Alphacool HF Brass Compression Fittings

Although the selection of proper fittings may seem like a mundane task, there are at least a few things that serious water cooling users need to be aware of. The first is the material of the fitting, as certain metals can cause serious corrosion even when using highly anti-corrosive liquid mixtures, and the second is the coloring (if present), as colors will fade very rapidly on certain materials like copper and brass.

Things get a little more complicated with compression fittings. Unlike simple barbed fittings, the compression fittings are made for tubing with a specific internal and outer diameter (ID and OD respectively). They are more convenient as this allow the user to tighten them by hand and offer more room for aesthetic interventions, but their nature requires precise machining with minimal tolerances. A poor quality compression fitting can easily become the source of leaks.

Alphacool’s HF fittings are made of brass and specifically for 13/10 mm OD/ID tubing. They are painted back with a chromating method that binds the color to the brass, preventing fading. The locking rings have a textured design for better grip. At nearly 6€ per piece, these are rather expensive, but the quality assurance is probably worth the high cost in a system that a poor quality item can cause catastrophic failures.

Alphacool Coolmove 2 Fans

Alphacool also supplies three 120 mm fans with this kit. The fans have black glossy frames and semitransparent blue blades. The blades are not flat but have jagged edges and hemispherical engravings, giving it a golf ball appearance. Their cables are sleeved using typical nylon black sleeving.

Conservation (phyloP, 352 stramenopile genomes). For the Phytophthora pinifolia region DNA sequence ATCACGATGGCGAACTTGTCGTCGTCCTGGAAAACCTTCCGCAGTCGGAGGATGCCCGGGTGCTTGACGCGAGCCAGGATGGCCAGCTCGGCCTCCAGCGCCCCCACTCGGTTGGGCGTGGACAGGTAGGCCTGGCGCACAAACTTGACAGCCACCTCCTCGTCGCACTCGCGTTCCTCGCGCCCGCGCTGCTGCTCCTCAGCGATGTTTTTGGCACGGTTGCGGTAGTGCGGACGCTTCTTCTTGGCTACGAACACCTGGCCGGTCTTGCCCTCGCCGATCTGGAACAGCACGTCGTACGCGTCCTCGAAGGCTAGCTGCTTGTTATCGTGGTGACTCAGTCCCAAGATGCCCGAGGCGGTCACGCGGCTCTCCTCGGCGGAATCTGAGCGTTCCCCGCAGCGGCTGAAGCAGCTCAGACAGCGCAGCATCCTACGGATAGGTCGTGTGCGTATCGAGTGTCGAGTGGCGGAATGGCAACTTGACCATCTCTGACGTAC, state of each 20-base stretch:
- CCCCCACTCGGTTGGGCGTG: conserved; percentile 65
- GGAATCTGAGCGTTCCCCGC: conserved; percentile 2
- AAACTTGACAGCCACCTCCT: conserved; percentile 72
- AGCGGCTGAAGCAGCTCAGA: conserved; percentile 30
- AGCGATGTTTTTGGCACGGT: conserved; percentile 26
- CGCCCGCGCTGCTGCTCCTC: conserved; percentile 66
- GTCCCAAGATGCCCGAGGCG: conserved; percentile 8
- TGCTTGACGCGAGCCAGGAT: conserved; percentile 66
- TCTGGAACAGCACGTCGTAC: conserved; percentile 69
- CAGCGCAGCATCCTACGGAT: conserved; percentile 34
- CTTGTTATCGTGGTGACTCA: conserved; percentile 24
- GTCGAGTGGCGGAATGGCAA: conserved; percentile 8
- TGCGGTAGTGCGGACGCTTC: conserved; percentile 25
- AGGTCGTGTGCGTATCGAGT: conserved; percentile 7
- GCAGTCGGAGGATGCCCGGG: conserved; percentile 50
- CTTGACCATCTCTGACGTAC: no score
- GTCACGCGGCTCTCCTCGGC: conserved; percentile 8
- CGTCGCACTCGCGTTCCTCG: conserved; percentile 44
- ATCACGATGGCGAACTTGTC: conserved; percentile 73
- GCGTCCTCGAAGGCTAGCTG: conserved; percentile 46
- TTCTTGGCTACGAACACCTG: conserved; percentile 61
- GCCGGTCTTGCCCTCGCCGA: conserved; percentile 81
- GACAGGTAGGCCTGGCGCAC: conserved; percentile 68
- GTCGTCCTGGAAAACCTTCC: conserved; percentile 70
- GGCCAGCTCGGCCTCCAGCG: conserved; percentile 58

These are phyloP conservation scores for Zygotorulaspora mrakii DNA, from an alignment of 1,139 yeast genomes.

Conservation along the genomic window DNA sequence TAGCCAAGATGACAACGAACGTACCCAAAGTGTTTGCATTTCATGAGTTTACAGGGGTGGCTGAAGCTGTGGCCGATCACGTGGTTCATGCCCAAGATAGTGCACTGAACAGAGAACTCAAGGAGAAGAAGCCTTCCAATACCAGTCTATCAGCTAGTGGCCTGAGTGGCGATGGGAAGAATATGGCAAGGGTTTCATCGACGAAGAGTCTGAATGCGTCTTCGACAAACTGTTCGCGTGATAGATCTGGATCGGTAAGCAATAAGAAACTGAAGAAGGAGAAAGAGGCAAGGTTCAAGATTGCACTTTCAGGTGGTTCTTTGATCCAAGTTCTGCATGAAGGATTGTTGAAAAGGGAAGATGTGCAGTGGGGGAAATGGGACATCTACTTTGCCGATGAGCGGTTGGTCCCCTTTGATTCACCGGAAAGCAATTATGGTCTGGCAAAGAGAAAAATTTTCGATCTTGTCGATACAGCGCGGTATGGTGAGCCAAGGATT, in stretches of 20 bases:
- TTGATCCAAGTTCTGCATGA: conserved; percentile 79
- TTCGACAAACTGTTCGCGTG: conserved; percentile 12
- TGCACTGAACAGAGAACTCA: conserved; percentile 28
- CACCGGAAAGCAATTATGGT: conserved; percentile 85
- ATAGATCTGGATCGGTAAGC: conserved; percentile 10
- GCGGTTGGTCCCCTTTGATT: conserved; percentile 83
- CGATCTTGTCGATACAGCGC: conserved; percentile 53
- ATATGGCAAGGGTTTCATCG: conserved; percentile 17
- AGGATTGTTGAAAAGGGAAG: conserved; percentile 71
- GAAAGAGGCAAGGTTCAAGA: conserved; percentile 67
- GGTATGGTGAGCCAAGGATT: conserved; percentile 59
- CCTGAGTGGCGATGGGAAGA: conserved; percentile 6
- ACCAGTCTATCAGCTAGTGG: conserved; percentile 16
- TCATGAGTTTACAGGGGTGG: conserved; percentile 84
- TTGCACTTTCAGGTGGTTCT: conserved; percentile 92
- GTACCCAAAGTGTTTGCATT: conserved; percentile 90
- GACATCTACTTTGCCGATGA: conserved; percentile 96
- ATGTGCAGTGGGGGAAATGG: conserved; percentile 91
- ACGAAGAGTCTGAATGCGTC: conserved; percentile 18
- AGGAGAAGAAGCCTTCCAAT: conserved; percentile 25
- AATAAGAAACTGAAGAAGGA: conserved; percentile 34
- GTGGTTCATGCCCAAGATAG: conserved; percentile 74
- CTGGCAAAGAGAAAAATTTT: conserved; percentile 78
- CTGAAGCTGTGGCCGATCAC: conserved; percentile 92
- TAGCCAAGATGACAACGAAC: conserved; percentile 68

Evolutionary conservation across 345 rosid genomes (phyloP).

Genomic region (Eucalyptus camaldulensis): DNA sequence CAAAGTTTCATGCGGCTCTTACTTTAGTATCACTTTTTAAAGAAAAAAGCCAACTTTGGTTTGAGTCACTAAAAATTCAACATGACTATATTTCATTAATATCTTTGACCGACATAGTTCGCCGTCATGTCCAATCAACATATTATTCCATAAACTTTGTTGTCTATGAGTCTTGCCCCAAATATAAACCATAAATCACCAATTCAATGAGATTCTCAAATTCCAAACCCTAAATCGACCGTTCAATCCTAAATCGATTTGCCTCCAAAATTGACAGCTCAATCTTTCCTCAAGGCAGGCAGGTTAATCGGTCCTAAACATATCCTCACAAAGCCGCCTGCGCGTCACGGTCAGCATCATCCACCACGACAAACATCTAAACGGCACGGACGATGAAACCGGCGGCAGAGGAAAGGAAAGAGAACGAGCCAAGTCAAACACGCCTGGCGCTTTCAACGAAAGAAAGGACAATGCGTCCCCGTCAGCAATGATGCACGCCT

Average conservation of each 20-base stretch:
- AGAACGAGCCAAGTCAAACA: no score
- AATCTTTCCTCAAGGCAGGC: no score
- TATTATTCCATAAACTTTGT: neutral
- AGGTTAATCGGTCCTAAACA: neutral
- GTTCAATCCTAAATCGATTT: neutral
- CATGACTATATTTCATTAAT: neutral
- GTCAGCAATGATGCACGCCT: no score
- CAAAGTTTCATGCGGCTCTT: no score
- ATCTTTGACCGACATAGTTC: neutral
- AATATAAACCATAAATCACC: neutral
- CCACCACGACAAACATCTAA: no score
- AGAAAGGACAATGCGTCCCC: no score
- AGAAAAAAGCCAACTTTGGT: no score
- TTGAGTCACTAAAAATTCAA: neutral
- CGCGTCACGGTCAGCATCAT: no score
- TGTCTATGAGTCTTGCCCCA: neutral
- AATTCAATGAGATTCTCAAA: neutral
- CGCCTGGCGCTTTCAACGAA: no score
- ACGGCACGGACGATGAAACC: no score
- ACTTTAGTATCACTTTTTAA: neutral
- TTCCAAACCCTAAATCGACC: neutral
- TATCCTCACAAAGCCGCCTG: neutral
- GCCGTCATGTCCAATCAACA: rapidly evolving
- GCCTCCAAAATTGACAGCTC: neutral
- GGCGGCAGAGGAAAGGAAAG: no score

The company has rebranded the fans, hiding the OEM from the public. According to their specifications, these fans has a maximum speed of 1300 RPM and Hydro-Dynamic Bearings. It seems strange that the company decided to include a nine-blade design in a kit with a radiator this thick; fans with fewer and wider blades would have better pressure and could achieve better performance, especially at lower RPM. Alphacool however states that the XT45 is optimized for low/medium speed fans, which explains their choice.

The NexXxoS XP3 Light Block & NexXxoS XT45 Radiator Installation


View All Comments

  • saratoga4 - Monday, October 24, 2016 - link

    >copper block and a lathe

    Copper block and mill. Lathe is the spinning one that works on pipes, mills are the drill type devices that cut blocks.

    And yes, milling my first gpu cooling was pretty annoying. So much nicer these day :)
  • DanNeely - Monday, October 24, 2016 - link